It's Time for Mango Mania
IANS , New Delhi | Updated: July 22, 2013 10:32 IST
Come summer and I become a mango maniac. The musky mango aroma always reminds me of my younger days in our old Delhi house in Civil Lines, where we would climb the mango trees in our front lawn. There was always a tough fight between us siblings for the larger loot.
Ritually, we would be summoned by my grandmother for a lecture about our safety and admonished about climbing trees, which obviously would fall on deaf ears. Later, the one with the largest loot would boast about his natural skills while eating his share of mangoes, licking every drop from his palms.
Hmmmm! If only I could relive those moments.
India is a mango haven, with a large variety of mangoes available in the market : Safeda, Langda, Chaunsa, Dusehari and last but not the least, my favourite king go mangoes - the Alphonso.
The mango is native to the Indian subcontinent, from where it spread all over the world. In several cultures, mango has religious implications and even the leaves of mango trees are ritually used as floral decorations at weddings and religious ceremonies.
Mangoes are widely used in Indian cuisine. Sour, unripe mangoes are used in chutneys, pickles or side dishes, salsas, desserts and drinks. A cooling summer drink called Panna comes from mangoes. Not to forget the mango jelly my wife specializes in and Mangai Paruppu, a popular dish in Tamil Nadu, where mangoes are cooked with red grams and green chilies and served with steamed rice and clarified raw mangoes eaten fresh.In my Punjab , ripe mangoes are blended with yoghurt to make lassi. I can live on mango lassi if I had my way. Alas, if only my wife would stop fretting about my weight!
Ripe mangoes are also used to make curries. Amras is a popular pulp/thick juice made of mangoes with sugar or milk - just add crushed ice to Amras and you would be momentarily transported to heaven.
The pulp from ripe mangoes is also used to make a jam called Mangada. Mangoes are used in preserves such as Moramba, Amchur (dried and powdered unripe mango) and pickles, including a spicy mustard-oil pickle. Ripe mangoes are often cut into thin layers, desiccated, folded, and then cut. Unripe mango may be eaten with bagging (popular in the Philippines), fish sauce or with a dash of salt. Dried strips of sweet, ripe mango (sometimes combined with seedless tamarind to make Mangorind) are also popular.
Mangoes are used to make juices, cocktails, smoothies, milk shakes and the like.
In Central America, mangoes are either eaten green mixed with salt, vinegar, black pepper and hot sauce, or ripe in various forms. Toasted and ground pumpkin seed (called Pepita) with lime and salt are the normal accompaniments when eating green mangoes. Some people also add soy sauce or chili sauce.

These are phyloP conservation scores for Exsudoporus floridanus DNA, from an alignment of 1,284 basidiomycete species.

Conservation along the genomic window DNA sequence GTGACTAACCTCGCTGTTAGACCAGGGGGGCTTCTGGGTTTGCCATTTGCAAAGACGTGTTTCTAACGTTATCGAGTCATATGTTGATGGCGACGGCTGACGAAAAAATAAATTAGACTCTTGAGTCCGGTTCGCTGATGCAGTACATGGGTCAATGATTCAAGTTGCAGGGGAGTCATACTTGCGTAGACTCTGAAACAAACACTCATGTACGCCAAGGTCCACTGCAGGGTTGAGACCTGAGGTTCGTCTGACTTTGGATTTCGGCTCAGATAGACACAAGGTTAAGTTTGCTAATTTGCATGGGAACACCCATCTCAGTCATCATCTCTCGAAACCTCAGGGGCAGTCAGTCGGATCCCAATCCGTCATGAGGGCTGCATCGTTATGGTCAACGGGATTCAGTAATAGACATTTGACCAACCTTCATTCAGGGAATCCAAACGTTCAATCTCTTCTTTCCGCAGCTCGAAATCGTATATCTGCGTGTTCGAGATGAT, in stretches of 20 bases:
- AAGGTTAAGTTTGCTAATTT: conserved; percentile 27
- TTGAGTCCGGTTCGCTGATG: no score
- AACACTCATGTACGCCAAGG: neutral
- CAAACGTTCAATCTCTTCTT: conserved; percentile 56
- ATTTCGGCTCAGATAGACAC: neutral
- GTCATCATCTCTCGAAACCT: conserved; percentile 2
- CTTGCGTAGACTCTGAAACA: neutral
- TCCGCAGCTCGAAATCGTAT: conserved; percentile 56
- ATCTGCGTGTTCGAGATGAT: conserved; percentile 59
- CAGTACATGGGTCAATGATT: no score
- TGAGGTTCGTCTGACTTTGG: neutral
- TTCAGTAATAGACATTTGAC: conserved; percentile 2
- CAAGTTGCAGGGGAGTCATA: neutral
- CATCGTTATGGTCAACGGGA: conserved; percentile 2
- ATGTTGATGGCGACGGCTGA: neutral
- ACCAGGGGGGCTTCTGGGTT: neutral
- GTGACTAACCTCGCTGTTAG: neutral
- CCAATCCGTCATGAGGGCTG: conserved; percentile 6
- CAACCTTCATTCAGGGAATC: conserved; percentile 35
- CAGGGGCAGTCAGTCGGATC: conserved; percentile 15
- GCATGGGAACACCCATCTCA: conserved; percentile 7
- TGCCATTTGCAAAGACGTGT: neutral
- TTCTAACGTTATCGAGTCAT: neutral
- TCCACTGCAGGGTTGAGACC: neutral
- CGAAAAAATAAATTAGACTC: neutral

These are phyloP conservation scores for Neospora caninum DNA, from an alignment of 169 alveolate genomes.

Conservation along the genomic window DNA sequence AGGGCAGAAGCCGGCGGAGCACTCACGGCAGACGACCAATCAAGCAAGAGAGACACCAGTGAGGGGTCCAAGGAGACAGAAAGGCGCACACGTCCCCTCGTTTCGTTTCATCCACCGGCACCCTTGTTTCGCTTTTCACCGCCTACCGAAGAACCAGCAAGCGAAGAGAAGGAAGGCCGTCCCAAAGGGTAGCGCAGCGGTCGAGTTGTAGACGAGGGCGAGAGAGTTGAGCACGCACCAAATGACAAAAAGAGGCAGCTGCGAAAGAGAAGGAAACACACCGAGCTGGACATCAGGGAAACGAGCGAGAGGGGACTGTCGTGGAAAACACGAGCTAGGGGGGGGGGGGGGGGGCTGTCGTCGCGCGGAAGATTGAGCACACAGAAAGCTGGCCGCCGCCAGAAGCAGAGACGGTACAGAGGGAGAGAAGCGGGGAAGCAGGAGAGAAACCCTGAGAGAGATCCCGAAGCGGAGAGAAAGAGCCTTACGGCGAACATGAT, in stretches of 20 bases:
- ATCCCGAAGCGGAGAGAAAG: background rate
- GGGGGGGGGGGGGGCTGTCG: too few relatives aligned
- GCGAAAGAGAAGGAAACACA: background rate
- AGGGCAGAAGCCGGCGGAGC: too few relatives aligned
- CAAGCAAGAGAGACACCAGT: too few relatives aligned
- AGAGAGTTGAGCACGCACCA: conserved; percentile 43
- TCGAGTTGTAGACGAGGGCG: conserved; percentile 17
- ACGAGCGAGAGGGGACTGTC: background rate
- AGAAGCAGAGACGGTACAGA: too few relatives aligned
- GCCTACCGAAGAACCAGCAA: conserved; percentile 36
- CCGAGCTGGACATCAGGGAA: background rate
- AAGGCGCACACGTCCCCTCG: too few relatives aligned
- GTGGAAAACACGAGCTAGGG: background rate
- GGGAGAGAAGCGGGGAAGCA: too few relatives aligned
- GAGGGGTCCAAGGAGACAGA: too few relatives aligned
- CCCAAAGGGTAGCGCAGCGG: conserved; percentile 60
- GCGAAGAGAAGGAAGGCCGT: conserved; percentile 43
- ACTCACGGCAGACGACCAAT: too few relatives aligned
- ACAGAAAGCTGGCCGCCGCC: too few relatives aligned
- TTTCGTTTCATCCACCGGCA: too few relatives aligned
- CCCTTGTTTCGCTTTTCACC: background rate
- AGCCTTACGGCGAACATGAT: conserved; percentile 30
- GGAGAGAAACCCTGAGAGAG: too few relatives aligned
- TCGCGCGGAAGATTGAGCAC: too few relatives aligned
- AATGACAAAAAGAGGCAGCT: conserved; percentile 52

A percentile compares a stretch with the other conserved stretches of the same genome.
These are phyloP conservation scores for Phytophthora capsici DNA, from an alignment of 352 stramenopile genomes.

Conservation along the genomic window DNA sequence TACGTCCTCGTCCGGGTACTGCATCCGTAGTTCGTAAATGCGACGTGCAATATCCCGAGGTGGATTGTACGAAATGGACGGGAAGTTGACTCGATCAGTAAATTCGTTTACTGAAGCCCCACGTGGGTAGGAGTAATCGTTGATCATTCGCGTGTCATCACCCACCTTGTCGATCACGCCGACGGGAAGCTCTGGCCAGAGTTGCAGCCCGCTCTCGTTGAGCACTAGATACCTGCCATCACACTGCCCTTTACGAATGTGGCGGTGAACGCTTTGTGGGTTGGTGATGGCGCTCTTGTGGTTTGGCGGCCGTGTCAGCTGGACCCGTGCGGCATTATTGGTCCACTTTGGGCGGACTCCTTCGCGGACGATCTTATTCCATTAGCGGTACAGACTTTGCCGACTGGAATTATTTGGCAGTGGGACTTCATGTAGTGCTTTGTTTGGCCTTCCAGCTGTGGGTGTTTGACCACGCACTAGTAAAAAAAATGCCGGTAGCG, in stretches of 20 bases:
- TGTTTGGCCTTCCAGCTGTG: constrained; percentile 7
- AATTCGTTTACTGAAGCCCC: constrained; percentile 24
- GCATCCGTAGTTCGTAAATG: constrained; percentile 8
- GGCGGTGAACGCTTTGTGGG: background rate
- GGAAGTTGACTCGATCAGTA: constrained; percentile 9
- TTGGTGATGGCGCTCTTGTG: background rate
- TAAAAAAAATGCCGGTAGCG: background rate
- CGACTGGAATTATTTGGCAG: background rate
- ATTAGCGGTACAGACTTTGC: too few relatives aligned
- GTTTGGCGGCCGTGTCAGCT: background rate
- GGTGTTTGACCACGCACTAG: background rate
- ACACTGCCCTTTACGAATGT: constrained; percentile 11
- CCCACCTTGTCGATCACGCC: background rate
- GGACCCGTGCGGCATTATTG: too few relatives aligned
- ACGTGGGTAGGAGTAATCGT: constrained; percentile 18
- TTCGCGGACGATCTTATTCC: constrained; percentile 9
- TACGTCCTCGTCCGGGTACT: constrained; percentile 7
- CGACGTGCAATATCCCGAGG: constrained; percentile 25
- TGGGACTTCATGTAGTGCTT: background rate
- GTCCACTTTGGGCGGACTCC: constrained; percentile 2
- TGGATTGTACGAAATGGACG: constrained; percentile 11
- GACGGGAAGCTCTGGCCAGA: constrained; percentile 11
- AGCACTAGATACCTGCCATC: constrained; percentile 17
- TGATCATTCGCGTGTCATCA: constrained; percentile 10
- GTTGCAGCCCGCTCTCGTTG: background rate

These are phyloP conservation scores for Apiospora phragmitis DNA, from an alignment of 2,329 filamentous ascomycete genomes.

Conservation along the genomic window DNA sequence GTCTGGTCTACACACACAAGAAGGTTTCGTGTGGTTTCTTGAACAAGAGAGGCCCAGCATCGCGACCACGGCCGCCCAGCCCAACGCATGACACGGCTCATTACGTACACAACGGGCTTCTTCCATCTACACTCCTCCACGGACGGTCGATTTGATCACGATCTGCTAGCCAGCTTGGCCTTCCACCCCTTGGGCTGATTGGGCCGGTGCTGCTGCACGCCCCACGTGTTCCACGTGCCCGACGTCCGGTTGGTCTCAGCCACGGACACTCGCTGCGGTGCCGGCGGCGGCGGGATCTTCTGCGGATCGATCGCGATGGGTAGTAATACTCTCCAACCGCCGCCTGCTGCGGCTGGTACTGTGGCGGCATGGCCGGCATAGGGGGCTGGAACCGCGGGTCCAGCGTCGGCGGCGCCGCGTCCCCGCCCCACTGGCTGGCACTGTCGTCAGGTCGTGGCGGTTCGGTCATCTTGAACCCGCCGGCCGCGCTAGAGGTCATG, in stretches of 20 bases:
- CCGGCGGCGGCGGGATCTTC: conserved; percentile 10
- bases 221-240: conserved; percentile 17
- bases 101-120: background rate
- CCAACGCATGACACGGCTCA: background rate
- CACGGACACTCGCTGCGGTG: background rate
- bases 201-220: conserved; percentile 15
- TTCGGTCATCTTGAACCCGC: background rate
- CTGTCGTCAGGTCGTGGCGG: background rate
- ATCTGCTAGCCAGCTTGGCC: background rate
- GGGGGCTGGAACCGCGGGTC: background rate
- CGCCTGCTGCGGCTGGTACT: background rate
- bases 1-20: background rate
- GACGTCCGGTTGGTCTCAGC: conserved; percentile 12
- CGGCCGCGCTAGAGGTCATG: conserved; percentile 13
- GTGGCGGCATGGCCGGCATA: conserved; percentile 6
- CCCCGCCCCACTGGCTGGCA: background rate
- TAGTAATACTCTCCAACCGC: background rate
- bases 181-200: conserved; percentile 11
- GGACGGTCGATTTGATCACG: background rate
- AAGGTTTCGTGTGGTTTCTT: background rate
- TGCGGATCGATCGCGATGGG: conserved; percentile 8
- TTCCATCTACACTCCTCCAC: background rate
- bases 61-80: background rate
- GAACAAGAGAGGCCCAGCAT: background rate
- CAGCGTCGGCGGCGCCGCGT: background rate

Sweet glutinous rice is flavored with coconut, then served with sliced mango as a dessert. In other parts of Southeast Asia, mangoes are pickled with fish sauce and rice vinegar. This season, my favorite is mango with condensed milk poured over crushed ice and I call it Mangolicious.
Usually , most of us do not mix anything sweet with savory such as pomegranate in rice or pineapple fried rice or jaggery with chickpeas. Having said that, there are a few exceptions such as Mango Salsa, Nutrella on bread or pineapple savory chutney with hot Punjabi parantha.
I was in Rio last December where, over a meal in a fancy restro bar , I was served Mango Salsa with corn Nachos. What intrigued me was how the sweet mangoes could co-exist well with ingredients like bell peppers, onions, jalapenos and peanuts. One dip in the salsa changed my opinion and I slurped up three to four dishes with bottomless Mango Margarittas glasses.
The crunch of the bell peppers, mild tasting onions and hot jalapeno went hand-in-hand with the sweet mangoes so well! Left with no choice I bribed the chef for the recipe.
On returning home, I tired it in my own kitchen and served in parties. It was a huge hit. Mango Salsa also goes well as a filling in Taco Shells, Quesadillas, Burritos and even with Arroz Verde. Just try it!
I won't keep you for long , so here goes the recipe:
Rio Mango Salsa
1 large ripe, firm mango
1 medium red bell pepper, diced into small pieces
1 tbsp Jalapeno
1 small red onion, diced finely
2 tbsp lime juice
1/2 tsp cumin powder
1 1/2 tsp salt
1 tsp sugar
1 tbsp cilantro, chopped
1 tsp mint leaves
Dice the mango into small pieces and put in a bowl. Add jalepenos.
Add the rest of the ingredients.
Toss well and cover with a plastic wrap. Set in the fridge for at least 30 minutes. This helps to set in the flavor.
Serve as a dip with nachos. It even goes well with naan, parantha or potato chips.
(The author: Monish Gujral, owner of the Moti Mahal chain, is a restaurateur, chef and food writer)
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